Human evaluation of LF and TQ requires adequate training, consistency, and time (Bell et al., 2002a; Trenholm et al., 1999). Some of the alternative techniques to visual ratings are digital image analysis and the NDVI, which can provide a quantitative assessment of the magnitude of stress (Bell et al., 2002a; Sonmez et al., 2008). A strong correlation between NDVI and human evaluation of TQ and LF was reported for both clonal and common bermudagrass (Cynodon dactylon) in response to salinity stress (Xiang et al., 2017, 2018). Therefore, implementing digital image analysis or spectral reflectance techniques may be more efficient and consistent to reduce human variability when screening turfgrass species and cultivars for salinity tolerance.
Few studies have evaluated the salinity stress of bermudagrass using NDVI as the primary indicator of salinity stress applied via overhead watering. Overhead watering is most similar to industry practices and would expose all plant parts, including leaves, to salinity stress (Koch and Bonos, 2010). Also, no previous research has been conducted to understand the response of common bermudagrass cultivars to a larger number of treatments with smaller increments. Most studies in the past have used limited salinity treatments with larger increments, which resulted in a linear response (Marcum and Murdoch, 1990; Uddin et al., 2012; Xiang et al., 2017). However, small increments in salinity concentration may result in a nonlinear response. Therefore, the objective of this research is 1) to evaluate the response of ‘Riviera’ common bermudagrass when irrigated with 12 salinity treatments (4–48 dS·m−1) in increments of 4 dS·m−1 and control via manual overhead irrigation for 30 d, 2) to evaluate NDVI as a tool for validating visual ratings of salinity stress, and 3) to determine whether the smaller increments of salinity treatments resulted in a nonlinear response.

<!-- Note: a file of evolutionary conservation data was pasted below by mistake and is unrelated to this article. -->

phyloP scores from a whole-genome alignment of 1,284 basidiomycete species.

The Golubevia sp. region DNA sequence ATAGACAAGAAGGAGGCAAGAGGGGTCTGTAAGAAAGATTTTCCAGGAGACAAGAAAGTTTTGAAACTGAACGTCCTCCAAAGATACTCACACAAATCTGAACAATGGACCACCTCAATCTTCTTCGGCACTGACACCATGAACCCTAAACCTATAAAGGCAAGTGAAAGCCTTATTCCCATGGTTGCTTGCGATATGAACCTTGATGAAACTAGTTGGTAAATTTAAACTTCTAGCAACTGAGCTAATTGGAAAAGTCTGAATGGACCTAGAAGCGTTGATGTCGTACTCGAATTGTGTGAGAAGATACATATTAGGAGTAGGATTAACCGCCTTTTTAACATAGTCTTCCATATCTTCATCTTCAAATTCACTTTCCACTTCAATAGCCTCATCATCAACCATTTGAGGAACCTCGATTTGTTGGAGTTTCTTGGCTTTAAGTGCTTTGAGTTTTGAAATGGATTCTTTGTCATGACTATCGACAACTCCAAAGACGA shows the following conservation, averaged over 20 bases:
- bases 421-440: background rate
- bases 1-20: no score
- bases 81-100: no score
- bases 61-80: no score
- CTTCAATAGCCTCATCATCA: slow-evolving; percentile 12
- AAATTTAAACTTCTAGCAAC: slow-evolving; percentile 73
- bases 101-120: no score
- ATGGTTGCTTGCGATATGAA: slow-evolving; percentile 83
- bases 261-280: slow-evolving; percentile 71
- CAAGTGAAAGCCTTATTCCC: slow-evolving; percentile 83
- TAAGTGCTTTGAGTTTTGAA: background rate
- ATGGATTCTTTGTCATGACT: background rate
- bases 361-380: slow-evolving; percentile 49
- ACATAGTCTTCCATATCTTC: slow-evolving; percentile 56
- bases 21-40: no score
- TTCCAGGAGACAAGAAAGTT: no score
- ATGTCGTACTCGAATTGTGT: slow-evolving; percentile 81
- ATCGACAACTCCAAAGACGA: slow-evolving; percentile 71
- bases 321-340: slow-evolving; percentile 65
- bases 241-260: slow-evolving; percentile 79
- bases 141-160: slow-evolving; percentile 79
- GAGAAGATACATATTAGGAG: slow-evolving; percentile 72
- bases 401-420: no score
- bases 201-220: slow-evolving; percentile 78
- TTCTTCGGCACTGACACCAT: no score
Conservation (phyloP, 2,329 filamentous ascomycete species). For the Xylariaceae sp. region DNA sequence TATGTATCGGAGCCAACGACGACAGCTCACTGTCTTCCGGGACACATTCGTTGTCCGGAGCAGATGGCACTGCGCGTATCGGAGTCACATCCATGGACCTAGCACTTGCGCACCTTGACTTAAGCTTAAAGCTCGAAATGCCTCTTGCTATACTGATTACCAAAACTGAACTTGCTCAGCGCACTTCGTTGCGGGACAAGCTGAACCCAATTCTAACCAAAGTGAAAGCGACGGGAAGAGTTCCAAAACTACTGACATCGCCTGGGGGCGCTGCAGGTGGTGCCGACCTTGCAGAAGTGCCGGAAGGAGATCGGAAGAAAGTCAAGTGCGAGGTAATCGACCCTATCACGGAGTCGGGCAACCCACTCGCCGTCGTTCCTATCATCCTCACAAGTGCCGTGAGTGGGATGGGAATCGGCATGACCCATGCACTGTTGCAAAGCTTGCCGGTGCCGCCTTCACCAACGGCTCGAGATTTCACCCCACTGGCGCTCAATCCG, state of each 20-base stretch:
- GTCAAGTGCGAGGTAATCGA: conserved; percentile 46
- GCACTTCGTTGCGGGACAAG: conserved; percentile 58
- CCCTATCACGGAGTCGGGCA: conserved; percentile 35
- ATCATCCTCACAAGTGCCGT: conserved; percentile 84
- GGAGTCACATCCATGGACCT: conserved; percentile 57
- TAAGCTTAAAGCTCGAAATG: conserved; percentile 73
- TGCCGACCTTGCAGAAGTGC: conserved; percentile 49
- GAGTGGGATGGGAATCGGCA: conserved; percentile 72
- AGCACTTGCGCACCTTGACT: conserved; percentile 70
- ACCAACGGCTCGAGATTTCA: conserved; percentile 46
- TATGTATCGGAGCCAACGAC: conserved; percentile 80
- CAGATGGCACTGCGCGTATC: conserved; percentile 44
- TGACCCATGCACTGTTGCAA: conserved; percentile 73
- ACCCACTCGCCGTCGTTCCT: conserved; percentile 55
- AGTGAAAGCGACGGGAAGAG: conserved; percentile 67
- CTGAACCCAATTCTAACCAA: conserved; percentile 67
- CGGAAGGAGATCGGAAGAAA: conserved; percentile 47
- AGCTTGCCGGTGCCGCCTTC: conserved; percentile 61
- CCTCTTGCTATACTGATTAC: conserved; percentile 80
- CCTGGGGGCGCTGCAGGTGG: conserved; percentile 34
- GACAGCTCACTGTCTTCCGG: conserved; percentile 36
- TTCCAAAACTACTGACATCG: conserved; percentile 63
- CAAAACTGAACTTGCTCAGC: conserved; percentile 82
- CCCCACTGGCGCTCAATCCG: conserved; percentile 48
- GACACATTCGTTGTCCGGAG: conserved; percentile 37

Alshammary, S.F., Hussain, G. & Qian, Y.L. 2008 Response of four warm-season grasses to saline irrigation water under arid climate Asian J. Plant Sci. 7 619 627 doi: 10.3923/ajps.2008.619.627
Bell, G.E., Martin, D.L., Wiese, S.G., Dobson, D.D., Smith, M.W., Stone, M.L. & Solie, J.B. 2002a Vehicle-mounted optical sensing: An objective means for evaluating turfgrass quality Crop Sci. 42 197 201 doi: 10.2135/cropsci2002.1970